Counterfeit Goods

Information and statistics about counterfeiting and the sale of counterfeit goods. Estimated losses from counterfeits, markets where fake goods are sold, and other piracy statistics are collected from criminal justice programs and public information sources.

The Automotive Component Manufacturers Association of India has reported that up to 20 percent of all road accidents that occur in India are due to counterfeit auto parts.  The counterfeiting of parts affected over 400 companies in India.

In addition to the fake auto parts, between 5 to 10 percent of products in the pharmaceutical industry consists of counterfeit drugs.

Source: Vithika Salomi, “Fake spares cause 20% of mishaps: Reports,” Times of India, August 31, 2013.

According to anti-counterfeiting lawyers in India, the market for counterfeit luxury goods in the country is increasing by 40 percent each year. The rise in replica handbags, shoes and clothing is greater than the increase for their legitimate items, as market analysts state that the luxury goods industry in India is rising by 20 percent.

Source:  Vijaya Rathore, “Luxury brands like Hermes, Gucci & others to take on faster growing fakes in India,” Economic Times, August 28, 2013.

A survey conducted by Book Industry Study Group fond that during the Spring 2013 semester, 34 percent of college students in the United States illegally downloaded course materials from unauthorized websites. In 2010, the percentage of textbook piracy 20 percent.

In addition to unauthorized downloads, 31 percent of students in the survey stated that they photocopied or scanned chapters from other student textbooks. The rate of unauthorized copying in 2010 was 21 percent.

According to a report by the Government Accountability Office, the costs of textbooks has been rising by 6 percent each year.

Source: David Schick and Mary Beth Marklein, “College students say no to costly textbooks,” USA Today, August 20, 2013.

According to media reports in Vietnam, teachers have been found to have purchased fake diplomas and teaching credentials in order to work in local schools. Based on interviews with police, the teachers paid between $50 and $600 (1 Million  to 12 Million Vietnamese Dong) for their fake diplomas.

Fake degrees from foreign universities area available for purchase for Vietnamese residents on the Internet. A Canadian-based website that was written in Vietnamese was offering fake degrees with an embossing seal from universities such as Yale and University College London. The prices for the fake degrees were between $1,200 to $1,500.

Another website based in the United States and  written in Vietnamese was offering fake diplomas and degrees and transcripts for $2,200 to $4,900.

Source:  Heip Pham, “As degree mills proliferate, new measures published,” University World News, August 24, 2013.

In 2012, up to 30 percent of the drugs sold in Kenya were believed to have been counterfeits, according to the Pharmacy and Poisons Board of Kenya.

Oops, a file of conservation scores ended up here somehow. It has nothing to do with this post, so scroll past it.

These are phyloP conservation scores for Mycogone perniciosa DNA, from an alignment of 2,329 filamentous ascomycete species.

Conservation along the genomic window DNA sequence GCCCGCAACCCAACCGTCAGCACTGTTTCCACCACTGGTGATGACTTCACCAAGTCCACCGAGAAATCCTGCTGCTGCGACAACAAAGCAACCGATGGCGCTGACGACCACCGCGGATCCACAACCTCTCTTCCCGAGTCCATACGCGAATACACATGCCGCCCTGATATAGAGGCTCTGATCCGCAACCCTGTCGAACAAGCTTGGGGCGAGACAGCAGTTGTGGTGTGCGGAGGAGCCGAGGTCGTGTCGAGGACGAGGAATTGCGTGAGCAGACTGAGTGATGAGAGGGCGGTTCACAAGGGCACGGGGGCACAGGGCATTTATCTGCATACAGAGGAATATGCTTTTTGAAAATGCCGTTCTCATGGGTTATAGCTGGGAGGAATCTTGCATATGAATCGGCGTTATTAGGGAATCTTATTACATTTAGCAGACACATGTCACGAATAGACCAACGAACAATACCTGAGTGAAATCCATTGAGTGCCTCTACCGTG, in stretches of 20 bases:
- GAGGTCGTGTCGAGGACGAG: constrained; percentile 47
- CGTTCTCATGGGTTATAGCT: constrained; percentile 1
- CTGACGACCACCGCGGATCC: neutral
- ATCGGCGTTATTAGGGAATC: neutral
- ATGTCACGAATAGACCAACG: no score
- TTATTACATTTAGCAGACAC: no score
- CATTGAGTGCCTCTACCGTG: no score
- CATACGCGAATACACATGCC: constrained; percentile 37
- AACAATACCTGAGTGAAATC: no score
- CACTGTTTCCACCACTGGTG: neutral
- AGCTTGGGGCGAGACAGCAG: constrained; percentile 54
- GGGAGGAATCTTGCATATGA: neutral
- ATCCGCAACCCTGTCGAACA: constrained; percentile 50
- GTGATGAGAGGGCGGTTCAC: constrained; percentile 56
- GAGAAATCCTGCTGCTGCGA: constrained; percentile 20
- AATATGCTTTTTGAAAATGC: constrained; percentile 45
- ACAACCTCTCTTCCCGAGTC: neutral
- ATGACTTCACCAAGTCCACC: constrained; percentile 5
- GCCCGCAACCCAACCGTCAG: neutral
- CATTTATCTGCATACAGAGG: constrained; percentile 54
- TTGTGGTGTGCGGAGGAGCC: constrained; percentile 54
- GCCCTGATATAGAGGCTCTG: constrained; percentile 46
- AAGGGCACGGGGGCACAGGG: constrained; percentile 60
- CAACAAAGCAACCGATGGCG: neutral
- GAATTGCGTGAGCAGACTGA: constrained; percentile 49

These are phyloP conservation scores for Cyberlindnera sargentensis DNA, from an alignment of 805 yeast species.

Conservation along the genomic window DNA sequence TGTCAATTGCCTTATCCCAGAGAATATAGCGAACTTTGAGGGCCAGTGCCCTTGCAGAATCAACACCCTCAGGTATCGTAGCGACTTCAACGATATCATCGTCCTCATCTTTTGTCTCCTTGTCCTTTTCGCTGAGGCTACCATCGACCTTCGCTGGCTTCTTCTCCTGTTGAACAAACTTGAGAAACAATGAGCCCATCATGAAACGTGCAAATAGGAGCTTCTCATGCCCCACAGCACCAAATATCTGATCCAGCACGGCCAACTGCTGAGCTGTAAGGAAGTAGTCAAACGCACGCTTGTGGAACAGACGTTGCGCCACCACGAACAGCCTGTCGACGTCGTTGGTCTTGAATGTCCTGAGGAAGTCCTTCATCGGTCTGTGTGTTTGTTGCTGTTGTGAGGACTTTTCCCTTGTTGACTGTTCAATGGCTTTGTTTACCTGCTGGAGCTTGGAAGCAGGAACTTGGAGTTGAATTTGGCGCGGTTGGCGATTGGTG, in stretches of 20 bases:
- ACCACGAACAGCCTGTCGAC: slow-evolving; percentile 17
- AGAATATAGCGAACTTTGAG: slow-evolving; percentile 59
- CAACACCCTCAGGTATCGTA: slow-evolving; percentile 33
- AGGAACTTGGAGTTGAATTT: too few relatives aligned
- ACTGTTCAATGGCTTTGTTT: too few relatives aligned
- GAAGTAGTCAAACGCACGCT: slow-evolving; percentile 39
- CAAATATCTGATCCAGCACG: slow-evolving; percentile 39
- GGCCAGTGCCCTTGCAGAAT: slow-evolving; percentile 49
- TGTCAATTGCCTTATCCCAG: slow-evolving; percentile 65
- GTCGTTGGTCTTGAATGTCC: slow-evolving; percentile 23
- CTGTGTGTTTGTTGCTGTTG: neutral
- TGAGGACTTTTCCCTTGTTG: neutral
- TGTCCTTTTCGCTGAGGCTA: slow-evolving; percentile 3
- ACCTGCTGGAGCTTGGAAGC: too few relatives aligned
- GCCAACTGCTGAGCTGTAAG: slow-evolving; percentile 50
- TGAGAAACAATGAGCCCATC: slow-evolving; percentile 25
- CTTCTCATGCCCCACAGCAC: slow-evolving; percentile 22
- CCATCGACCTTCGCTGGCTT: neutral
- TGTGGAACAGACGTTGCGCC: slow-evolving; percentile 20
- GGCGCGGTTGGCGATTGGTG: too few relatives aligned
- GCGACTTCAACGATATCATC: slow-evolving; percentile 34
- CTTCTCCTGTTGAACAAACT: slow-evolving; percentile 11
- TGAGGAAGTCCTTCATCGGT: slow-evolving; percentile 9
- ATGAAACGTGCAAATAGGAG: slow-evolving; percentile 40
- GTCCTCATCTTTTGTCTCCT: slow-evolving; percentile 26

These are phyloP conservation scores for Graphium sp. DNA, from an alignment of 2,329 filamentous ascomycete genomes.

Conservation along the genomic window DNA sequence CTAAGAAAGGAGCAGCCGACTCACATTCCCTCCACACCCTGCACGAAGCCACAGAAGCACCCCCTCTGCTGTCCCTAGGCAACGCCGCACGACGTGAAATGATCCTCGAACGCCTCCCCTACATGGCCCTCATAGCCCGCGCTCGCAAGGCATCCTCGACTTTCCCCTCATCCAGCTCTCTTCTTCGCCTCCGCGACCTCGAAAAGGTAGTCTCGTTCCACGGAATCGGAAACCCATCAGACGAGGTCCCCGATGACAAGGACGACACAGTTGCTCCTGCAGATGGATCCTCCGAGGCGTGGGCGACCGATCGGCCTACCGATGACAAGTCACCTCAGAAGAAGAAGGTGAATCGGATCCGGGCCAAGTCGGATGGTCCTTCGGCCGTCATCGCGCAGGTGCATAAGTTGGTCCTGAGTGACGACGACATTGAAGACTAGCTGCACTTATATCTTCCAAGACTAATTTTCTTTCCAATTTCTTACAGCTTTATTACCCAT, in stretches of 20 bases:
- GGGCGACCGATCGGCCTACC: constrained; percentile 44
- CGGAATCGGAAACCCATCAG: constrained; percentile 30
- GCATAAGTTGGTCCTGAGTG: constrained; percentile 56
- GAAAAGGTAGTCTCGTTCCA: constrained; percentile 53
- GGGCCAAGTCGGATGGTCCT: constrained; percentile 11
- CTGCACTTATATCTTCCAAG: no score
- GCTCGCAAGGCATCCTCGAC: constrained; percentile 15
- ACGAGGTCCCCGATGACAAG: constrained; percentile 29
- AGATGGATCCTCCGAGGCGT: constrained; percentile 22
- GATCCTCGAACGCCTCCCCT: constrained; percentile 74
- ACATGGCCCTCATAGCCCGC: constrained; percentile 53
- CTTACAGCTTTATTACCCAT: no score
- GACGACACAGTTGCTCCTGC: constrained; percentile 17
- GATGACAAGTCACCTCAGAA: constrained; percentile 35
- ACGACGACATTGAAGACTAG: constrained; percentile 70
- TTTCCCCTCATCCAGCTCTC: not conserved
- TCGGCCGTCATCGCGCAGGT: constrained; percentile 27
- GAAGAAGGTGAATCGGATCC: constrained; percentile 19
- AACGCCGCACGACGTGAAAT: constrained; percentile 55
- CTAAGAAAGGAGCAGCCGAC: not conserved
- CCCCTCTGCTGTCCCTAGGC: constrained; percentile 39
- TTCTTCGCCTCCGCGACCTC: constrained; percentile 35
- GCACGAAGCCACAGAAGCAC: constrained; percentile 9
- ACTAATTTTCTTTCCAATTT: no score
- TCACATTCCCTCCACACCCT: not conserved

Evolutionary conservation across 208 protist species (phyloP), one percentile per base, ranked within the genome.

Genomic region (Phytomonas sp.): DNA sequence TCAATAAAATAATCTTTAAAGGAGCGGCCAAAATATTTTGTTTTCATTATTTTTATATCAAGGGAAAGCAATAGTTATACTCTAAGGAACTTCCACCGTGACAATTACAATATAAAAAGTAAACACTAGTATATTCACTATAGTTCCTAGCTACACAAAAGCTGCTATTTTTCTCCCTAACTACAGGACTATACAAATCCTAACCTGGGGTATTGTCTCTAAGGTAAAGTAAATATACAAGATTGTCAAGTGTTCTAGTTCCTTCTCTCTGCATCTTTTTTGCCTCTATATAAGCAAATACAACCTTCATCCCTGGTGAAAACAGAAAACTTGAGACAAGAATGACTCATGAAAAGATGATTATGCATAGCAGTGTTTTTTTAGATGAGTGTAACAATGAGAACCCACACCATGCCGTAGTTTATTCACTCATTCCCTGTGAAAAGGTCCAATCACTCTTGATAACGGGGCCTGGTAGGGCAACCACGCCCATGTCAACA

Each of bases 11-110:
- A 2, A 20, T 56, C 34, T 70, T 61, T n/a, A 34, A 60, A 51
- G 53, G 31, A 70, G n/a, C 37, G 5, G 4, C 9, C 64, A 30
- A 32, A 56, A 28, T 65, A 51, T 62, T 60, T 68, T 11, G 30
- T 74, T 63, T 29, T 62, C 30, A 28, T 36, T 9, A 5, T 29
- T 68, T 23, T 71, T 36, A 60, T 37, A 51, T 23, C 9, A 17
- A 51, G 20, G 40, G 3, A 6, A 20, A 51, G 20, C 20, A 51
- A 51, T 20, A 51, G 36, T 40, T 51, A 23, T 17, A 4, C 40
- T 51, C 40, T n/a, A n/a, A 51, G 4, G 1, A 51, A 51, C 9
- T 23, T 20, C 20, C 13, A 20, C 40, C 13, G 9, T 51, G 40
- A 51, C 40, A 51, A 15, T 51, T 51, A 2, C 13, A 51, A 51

In Ivory Coast, the rate of counterfeit drugs sold was between 20 to 25 percent.

Source:  AFP, “Counterfeit medicine trade targets Africa’s poor,” Google News, August 22, 2013.

In a campaign against fake credentials launched by the Education Ministry, the investigation discovered that nearly 620 employees of government offices in the Kingdom of Saudi Arabia were listing fake diplomas and degrees.

234 doctorate degrees, 230 master degrees and 56 bachelors degrees listed by government workers were discovered to have been fake.

Source:  “Around 620 Saudi govt officials found using fake degrees: report,” Geo TV, July 28, 2013.

Over 96 percent of retail stores surveyed in Cambodia were selling pirated software with the sale of personal computers, according to research conducted by Microsoft.

Out of 54 computer stores, the company found only 2 stores that were offering legitimate copies of Windows with newly purchased computers.

The high rate of software piracy is attributed to the cost of software. According to media reports, some software packages can cost up to $700 in Cambodia.

Source:  Simon Lewis and Hul Reaksmey, “Survey Finds PC Shops Sell Unlicensed Software,” Cambodia Daily, August 19, 2013.

Between 2008 and 2012, information technology company Hewlett Packard conducted over 4,600 anti-counterfeiting investigations across 88 countries. The investigations resulted in over 36 million counterfeit cartridges and components. 25 million of the counterfeit parts were seized in the Asia Pacific region.

Source:  Amanullah Khan, “HP detects 36480 fraudulent products in Pakistan,” Pakistan Observer, August 13, 2013.

British fashion companies such as Burberry lose up to $5.4 Billion (£3.5 Billion) a year to replica clothing and fake shoes.

In total, the United Kingdom losses at least $21 Billion, according to previous reports.

Source:  Shaunacy Ferro, “New technology spots designer knock-off,” Salon, August 8, 2013.

In the first 7 months of 2013, police in China conducted over 19,000 anti-counterfeiting cases throughout the country. The Ministry of Public Security reported that the counterfeit products seized and destroyed by the Chinese security service included:

Source:  “China police crack down on counterfeit goods,” Channel News Asia, August 10, 2013.